Types of Papers in WormBase (and Postgres)

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For purposes of triage, indexing (data type identification), and fact extraction, here are the types of papers in Postgres and hence, WormBase:

  • Papers acquired from PubMed searches using keyword 'elegans'
  • Papers acquired via Author Request
    • Papers added via author request are typically papers that, for some reason, are missed in the PubMed searches. In the past, we only accepted papers on C. elegans; now, as more comparative nematode genomics is present in WormBase, we are also accepting papers about other nematodes.
  • Papers entered for writing Concise Descriptions (for 'functional annotation only')
    • Some concise descriptions use non-elegans papers as references when, at the time the description was written, there may not have been much, or any, functional information available on the C. elegans gene but its ortholog in another species had been well studied. There are also papers used for earlier concise descriptions that describe disease genes, predicted localizations, or prion-like proteins.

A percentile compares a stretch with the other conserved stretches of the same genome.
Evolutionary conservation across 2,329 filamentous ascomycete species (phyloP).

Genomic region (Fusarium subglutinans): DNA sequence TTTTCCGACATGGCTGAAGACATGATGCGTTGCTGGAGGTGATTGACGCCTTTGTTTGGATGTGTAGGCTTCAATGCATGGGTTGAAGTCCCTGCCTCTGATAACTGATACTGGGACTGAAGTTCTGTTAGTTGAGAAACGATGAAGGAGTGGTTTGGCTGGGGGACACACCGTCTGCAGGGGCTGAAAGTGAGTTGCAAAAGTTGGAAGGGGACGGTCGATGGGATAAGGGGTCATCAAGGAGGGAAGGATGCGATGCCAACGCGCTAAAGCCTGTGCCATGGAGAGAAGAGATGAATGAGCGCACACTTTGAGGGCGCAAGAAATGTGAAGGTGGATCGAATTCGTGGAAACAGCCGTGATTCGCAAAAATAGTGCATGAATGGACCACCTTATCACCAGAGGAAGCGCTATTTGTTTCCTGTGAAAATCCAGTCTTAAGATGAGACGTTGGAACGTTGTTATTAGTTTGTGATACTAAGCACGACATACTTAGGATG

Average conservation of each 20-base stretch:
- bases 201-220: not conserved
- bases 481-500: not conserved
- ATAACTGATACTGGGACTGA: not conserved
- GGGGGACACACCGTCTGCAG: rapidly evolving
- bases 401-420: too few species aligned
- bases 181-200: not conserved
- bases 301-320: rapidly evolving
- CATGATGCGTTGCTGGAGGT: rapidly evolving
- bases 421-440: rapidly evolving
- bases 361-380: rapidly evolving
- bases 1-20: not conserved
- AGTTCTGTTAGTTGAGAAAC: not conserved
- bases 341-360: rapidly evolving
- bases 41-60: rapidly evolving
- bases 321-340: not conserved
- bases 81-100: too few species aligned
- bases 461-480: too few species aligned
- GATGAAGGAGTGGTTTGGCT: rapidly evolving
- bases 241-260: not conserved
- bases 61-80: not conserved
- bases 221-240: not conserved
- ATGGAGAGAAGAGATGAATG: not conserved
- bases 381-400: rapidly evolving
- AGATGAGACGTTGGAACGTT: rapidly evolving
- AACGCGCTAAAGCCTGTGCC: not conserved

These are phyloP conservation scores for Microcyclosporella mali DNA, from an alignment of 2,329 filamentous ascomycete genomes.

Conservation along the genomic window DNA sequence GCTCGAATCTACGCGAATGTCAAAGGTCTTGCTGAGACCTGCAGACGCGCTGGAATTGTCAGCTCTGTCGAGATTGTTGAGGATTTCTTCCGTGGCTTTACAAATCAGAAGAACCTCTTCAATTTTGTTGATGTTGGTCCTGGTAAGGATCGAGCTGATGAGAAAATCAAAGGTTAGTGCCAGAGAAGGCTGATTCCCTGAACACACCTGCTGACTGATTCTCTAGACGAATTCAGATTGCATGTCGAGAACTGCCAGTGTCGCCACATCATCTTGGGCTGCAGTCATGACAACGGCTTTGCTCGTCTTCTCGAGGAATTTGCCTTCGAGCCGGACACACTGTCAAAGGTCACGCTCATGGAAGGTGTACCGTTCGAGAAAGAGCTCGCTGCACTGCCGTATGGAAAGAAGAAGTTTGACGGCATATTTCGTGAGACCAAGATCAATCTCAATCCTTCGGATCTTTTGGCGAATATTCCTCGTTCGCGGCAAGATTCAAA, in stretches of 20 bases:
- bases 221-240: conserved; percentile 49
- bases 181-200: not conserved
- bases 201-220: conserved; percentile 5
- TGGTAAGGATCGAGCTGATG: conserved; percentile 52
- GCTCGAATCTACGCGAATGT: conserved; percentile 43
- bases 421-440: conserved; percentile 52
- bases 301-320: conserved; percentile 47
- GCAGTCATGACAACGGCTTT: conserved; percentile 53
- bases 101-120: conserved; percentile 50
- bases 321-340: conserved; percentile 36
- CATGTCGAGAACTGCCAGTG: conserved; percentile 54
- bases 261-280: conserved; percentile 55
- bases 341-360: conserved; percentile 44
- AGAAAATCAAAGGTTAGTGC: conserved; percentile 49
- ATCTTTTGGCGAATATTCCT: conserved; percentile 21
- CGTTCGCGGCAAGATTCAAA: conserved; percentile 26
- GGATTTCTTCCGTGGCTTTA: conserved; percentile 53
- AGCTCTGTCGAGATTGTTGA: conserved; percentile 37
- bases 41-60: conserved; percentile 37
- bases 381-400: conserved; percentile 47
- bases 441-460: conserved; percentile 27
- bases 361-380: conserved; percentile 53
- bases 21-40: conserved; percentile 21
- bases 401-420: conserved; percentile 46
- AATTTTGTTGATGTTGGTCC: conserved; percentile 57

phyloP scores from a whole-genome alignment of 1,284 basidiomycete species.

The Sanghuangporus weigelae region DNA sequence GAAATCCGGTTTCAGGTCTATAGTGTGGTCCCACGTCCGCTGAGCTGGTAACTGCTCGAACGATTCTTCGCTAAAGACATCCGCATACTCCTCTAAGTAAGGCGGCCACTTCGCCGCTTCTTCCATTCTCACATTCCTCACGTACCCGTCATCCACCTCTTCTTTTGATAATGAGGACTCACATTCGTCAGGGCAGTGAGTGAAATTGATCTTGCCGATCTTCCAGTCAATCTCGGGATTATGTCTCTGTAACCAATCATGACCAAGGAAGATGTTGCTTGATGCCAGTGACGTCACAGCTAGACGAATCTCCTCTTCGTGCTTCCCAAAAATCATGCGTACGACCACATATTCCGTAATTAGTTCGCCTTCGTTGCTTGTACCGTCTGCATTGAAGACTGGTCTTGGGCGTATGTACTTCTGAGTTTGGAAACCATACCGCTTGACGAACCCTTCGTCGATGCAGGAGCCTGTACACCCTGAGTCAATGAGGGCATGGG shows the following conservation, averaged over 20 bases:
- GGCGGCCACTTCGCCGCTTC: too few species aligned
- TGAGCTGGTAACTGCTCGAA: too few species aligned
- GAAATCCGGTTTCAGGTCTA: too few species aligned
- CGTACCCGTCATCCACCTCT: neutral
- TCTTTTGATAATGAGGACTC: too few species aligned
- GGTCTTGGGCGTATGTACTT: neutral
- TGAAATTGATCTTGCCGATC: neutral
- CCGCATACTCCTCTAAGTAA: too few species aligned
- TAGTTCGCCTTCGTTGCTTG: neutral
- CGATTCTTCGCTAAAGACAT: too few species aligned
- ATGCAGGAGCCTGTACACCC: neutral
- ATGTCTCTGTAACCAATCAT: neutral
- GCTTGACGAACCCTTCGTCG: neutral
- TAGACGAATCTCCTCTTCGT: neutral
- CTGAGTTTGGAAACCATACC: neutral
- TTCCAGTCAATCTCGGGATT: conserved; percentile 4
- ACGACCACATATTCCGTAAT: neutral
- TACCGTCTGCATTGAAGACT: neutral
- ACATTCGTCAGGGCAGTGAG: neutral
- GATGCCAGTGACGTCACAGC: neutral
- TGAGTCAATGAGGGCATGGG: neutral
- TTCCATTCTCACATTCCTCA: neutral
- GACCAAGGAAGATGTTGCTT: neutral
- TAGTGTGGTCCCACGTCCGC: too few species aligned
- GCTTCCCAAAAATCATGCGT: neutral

• The 'for functional annotation only' papers fall into two classes in Postgres: those that are marked as 'for functional annotation only' and those that aren't marked. The reason there are two classes is that we didn't implement the feature in the paper editor that allowed us to mark these papers as 'for functional annotation only' until ~2005-2006.
    • It should be noted that the 'for functional annotation only' papers, regardless of their label in Postgres, were never intended to be put through the first pass curation pipeline. Going forward, any papers marked as such in the paper editor, should be excluded from the Textpresso mark-up and automation pipelines.
    • We will need to agree on a workable strategy for dealing with the older 'for functional annotation only' papers. We can either label them as such as they come up in current searches, or try to pull them all out somehow (perhaps by getting the list of papers used for concise descriptions and then examining the number of first pass flags associated with those papers -- 'for functional annotation only' papers should not have first-pass flags) and then labeling them in bulk. The total number of these unlabled papers is not known.